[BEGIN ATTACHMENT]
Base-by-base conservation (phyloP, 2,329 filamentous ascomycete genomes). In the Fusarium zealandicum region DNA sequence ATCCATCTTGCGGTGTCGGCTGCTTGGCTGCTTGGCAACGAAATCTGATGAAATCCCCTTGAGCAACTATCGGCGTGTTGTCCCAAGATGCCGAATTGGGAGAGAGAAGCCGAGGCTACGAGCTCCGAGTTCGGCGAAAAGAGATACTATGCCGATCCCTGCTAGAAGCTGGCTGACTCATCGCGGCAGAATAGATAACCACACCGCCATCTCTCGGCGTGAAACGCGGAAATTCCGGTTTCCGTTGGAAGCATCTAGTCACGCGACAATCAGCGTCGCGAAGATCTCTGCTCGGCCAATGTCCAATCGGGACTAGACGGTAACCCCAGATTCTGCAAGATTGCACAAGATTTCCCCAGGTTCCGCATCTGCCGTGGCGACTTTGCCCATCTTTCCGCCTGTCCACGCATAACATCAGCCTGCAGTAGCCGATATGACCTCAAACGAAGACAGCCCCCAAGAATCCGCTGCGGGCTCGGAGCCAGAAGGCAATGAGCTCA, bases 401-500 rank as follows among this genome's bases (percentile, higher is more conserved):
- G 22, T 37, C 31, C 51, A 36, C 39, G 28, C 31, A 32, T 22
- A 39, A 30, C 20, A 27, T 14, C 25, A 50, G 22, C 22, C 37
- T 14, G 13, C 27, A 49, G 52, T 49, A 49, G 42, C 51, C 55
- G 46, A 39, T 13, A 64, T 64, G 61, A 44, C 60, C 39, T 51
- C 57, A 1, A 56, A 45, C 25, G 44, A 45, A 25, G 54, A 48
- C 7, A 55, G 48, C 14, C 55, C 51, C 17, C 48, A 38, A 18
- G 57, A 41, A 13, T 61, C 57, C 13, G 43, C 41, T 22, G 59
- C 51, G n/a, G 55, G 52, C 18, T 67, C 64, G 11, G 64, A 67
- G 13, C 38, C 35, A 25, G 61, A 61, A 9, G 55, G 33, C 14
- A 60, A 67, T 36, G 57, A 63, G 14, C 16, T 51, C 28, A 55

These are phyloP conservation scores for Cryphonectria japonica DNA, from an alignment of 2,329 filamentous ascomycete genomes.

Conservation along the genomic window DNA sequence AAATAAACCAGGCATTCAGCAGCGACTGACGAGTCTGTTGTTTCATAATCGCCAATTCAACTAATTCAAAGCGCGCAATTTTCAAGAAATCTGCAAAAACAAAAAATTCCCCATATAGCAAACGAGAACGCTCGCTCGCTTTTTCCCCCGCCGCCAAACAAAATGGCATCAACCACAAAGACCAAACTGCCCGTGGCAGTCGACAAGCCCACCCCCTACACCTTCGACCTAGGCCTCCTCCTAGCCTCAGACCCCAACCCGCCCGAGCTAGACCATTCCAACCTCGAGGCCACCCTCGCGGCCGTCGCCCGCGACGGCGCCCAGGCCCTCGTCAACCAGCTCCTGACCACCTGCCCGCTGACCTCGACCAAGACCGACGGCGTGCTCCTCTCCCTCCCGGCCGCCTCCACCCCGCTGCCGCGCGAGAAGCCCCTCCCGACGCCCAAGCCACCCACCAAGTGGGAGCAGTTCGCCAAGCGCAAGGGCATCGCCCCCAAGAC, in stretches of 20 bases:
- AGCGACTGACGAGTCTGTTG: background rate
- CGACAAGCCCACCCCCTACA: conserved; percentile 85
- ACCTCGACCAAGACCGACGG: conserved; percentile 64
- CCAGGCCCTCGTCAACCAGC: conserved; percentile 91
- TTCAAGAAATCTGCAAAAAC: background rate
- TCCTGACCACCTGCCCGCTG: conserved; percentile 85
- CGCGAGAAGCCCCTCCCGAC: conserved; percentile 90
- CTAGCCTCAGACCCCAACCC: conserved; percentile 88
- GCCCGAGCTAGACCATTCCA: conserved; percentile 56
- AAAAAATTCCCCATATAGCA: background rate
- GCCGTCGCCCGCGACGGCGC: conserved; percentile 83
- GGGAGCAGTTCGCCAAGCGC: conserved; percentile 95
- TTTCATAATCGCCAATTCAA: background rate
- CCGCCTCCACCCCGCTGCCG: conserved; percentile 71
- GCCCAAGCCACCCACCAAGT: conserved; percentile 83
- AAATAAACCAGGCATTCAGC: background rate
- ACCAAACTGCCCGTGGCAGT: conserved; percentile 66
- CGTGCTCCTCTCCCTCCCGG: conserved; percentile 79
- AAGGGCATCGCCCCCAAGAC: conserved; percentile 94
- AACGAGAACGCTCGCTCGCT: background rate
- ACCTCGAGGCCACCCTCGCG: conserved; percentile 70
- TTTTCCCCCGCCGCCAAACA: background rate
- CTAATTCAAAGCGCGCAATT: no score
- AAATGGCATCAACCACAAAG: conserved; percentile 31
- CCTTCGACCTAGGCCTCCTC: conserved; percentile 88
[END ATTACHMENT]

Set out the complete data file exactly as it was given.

Base-by-base conservation (phyloP, 2,329 filamentous ascomycete genomes). In the Fusarium zealandicum region DNA sequence ATCCATCTTGCGGTGTCGGCTGCTTGGCTGCTTGGCAACGAAATCTGATGAAATCCCCTTGAGCAACTATCGGCGTGTTGTCCCAAGATGCCGAATTGGGAGAGAGAAGCCGAGGCTACGAGCTCCGAGTTCGGCGAAAAGAGATACTATGCCGATCCCTGCTAGAAGCTGGCTGACTCATCGCGGCAGAATAGATAACCACACCGCCATCTCTCGGCGTGAAACGCGGAAATTCCGGTTTCCGTTGGAAGCATCTAGTCACGCGACAATCAGCGTCGCGAAGATCTCTGCTCGGCCAATGTCCAATCGGGACTAGACGGTAACCCCAGATTCTGCAAGATTGCACAAGATTTCCCCAGGTTCCGCATCTGCCGTGGCGACTTTGCCCATCTTTCCGCCTGTCCACGCATAACATCAGCCTGCAGTAGCCGATATGACCTCAAACGAAGACAGCCCCCAAGAATCCGCTGCGGGCTCGGAGCCAGAAGGCAATGAGCTCA, bases 401-500 rank as follows among this genome's bases (percentile, higher is more conserved):
- G 22, T 37, C 31, C 51, A 36, C 39, G 28, C 31, A 32, T 22
- A 39, A 30, C 20, A 27, T 14, C 25, A 50, G 22, C 22, C 37
- T 14, G 13, C 27, A 49, G 52, T 49, A 49, G 42, C 51, C 55
- G 46, A 39, T 13, A 64, T 64, G 61, A 44, C 60, C 39, T 51
- C 57, A 1, A 56, A 45, C 25, G 44, A 45, A 25, G 54, A 48
- C 7, A 55, G 48, C 14, C 55, C 51, C 17, C 48, A 38, A 18
- G 57, A 41, A 13, T 61, C 57, C 13, G 43, C 41, T 22, G 59
- C 51, G n/a, G 55, G 52, C 18, T 67, C 64, G 11, G 64, A 67
- G 13, C 38, C 35, A 25, G 61, A 61, A 9, G 55, G 33, C 14
- A 60, A 67, T 36, G 57, A 63, G 14, C 16, T 51, C 28, A 55

These are phyloP conservation scores for Cryphonectria japonica DNA, from an alignment of 2,329 filamentous ascomycete genomes.

Conservation along the genomic window DNA sequence AAATAAACCAGGCATTCAGCAGCGACTGACGAGTCTGTTGTTTCATAATCGCCAATTCAACTAATTCAAAGCGCGCAATTTTCAAGAAATCTGCAAAAACAAAAAATTCCCCATATAGCAAACGAGAACGCTCGCTCGCTTTTTCCCCCGCCGCCAAACAAAATGGCATCAACCACAAAGACCAAACTGCCCGTGGCAGTCGACAAGCCCACCCCCTACACCTTCGACCTAGGCCTCCTCCTAGCCTCAGACCCCAACCCGCCCGAGCTAGACCATTCCAACCTCGAGGCCACCCTCGCGGCCGTCGCCCGCGACGGCGCCCAGGCCCTCGTCAACCAGCTCCTGACCACCTGCCCGCTGACCTCGACCAAGACCGACGGCGTGCTCCTCTCCCTCCCGGCCGCCTCCACCCCGCTGCCGCGCGAGAAGCCCCTCCCGACGCCCAAGCCACCCACCAAGTGGGAGCAGTTCGCCAAGCGCAAGGGCATCGCCCCCAAGAC, in stretches of 20 bases:
- AGCGACTGACGAGTCTGTTG: background rate
- CGACAAGCCCACCCCCTACA: conserved; percentile 85
- ACCTCGACCAAGACCGACGG: conserved; percentile 64
- CCAGGCCCTCGTCAACCAGC: conserved; percentile 91
- TTCAAGAAATCTGCAAAAAC: background rate
- TCCTGACCACCTGCCCGCTG: conserved; percentile 85
- CGCGAGAAGCCCCTCCCGAC: conserved; percentile 90
- CTAGCCTCAGACCCCAACCC: conserved; percentile 88
- GCCCGAGCTAGACCATTCCA: conserved; percentile 56
- AAAAAATTCCCCATATAGCA: background rate
- GCCGTCGCCCGCGACGGCGC: conserved; percentile 83
- GGGAGCAGTTCGCCAAGCGC: conserved; percentile 95
- TTTCATAATCGCCAATTCAA: background rate
- CCGCCTCCACCCCGCTGCCG: conserved; percentile 71
- GCCCAAGCCACCCACCAAGT: conserved; percentile 83
- AAATAAACCAGGCATTCAGC: background rate
- ACCAAACTGCCCGTGGCAGT: conserved; percentile 66
- CGTGCTCCTCTCCCTCCCGG: conserved; percentile 79
- AAGGGCATCGCCCCCAAGAC: conserved; percentile 94
- AACGAGAACGCTCGCTCGCT: background rate
- ACCTCGAGGCCACCCTCGCG: conserved; percentile 70
- TTTTCCCCCGCCGCCAAACA: background rate
- CTAATTCAAAGCGCGCAATT: no score
- AAATGGCATCAACCACAAAG: conserved; percentile 31
- CCTTCGACCTAGGCCTCCTC: conserved; percentile 88